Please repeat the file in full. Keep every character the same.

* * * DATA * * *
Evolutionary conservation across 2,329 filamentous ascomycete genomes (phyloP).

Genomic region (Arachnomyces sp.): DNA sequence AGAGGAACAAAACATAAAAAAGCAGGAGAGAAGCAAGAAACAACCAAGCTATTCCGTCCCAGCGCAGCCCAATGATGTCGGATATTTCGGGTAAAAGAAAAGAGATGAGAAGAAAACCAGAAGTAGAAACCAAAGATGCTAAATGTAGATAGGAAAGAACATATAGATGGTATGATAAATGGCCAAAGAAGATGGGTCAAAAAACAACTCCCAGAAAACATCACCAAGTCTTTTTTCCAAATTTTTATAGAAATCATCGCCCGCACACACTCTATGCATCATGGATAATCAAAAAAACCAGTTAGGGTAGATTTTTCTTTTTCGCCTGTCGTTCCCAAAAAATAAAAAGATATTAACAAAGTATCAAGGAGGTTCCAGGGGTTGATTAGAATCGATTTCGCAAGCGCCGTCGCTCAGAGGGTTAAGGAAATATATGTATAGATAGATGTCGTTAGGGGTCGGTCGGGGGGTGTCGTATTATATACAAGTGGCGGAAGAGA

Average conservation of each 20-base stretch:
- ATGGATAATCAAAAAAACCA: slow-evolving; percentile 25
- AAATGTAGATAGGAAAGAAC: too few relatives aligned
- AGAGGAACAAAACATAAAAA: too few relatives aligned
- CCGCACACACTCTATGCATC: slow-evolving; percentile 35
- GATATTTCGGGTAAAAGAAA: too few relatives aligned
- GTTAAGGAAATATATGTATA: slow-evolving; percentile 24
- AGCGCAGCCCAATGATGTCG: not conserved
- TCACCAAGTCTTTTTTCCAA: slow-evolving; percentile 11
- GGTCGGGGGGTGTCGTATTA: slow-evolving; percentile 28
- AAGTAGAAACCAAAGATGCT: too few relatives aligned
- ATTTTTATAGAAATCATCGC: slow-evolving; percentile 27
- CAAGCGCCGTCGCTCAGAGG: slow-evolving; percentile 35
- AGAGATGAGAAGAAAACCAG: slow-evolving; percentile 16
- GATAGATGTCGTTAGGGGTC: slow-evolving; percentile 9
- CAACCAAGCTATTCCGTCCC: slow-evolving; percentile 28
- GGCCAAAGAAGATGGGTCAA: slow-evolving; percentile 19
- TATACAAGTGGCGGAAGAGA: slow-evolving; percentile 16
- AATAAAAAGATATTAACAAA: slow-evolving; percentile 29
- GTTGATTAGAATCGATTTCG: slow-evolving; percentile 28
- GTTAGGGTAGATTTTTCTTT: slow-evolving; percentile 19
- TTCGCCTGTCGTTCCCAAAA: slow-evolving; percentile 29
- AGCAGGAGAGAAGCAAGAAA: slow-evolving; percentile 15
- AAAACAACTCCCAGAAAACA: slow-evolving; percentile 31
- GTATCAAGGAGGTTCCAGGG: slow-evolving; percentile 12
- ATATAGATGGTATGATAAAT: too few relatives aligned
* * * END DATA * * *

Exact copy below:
Evolutionary conservation across 2,329 filamentous ascomycete genomes (phyloP).

Genomic region (Arachnomyces sp.): DNA sequence AGAGGAACAAAACATAAAAAAGCAGGAGAGAAGCAAGAAACAACCAAGCTATTCCGTCCCAGCGCAGCCCAATGATGTCGGATATTTCGGGTAAAAGAAAAGAGATGAGAAGAAAACCAGAAGTAGAAACCAAAGATGCTAAATGTAGATAGGAAAGAACATATAGATGGTATGATAAATGGCCAAAGAAGATGGGTCAAAAAACAACTCCCAGAAAACATCACCAAGTCTTTTTTCCAAATTTTTATAGAAATCATCGCCCGCACACACTCTATGCATCATGGATAATCAAAAAAACCAGTTAGGGTAGATTTTTCTTTTTCGCCTGTCGTTCCCAAAAAATAAAAAGATATTAACAAAGTATCAAGGAGGTTCCAGGGGTTGATTAGAATCGATTTCGCAAGCGCCGTCGCTCAGAGGGTTAAGGAAATATATGTATAGATAGATGTCGTTAGGGGTCGGTCGGGGGGTGTCGTATTATATACAAGTGGCGGAAGAGA

Average conservation of each 20-base stretch:
- ATGGATAATCAAAAAAACCA: slow-evolving; percentile 25
- AAATGTAGATAGGAAAGAAC: too few relatives aligned
- AGAGGAACAAAACATAAAAA: too few relatives aligned
- CCGCACACACTCTATGCATC: slow-evolving; percentile 35
- GATATTTCGGGTAAAAGAAA: too few relatives aligned
- GTTAAGGAAATATATGTATA: slow-evolving; percentile 24
- AGCGCAGCCCAATGATGTCG: not conserved
- TCACCAAGTCTTTTTTCCAA: slow-evolving; percentile 11
- GGTCGGGGGGTGTCGTATTA: slow-evolving; percentile 28
- AAGTAGAAACCAAAGATGCT: too few relatives aligned
- ATTTTTATAGAAATCATCGC: slow-evolving; percentile 27
- CAAGCGCCGTCGCTCAGAGG: slow-evolving; percentile 35
- AGAGATGAGAAGAAAACCAG: slow-evolving; percentile 16
- GATAGATGTCGTTAGGGGTC: slow-evolving; percentile 9
- CAACCAAGCTATTCCGTCCC: slow-evolving; percentile 28
- GGCCAAAGAAGATGGGTCAA: slow-evolving; percentile 19
- TATACAAGTGGCGGAAGAGA: slow-evolving; percentile 16
- AATAAAAAGATATTAACAAA: slow-evolving; percentile 29
- GTTGATTAGAATCGATTTCG: slow-evolving; percentile 28
- GTTAGGGTAGATTTTTCTTT: slow-evolving; percentile 19
- TTCGCCTGTCGTTCCCAAAA: slow-evolving; percentile 29
- AGCAGGAGAGAAGCAAGAAA: slow-evolving; percentile 15
- AAAACAACTCCCAGAAAACA: slow-evolving; percentile 31
- GTATCAAGGAGGTTCCAGGG: slow-evolving; percentile 12
- ATATAGATGGTATGATAAAT: too few relatives aligned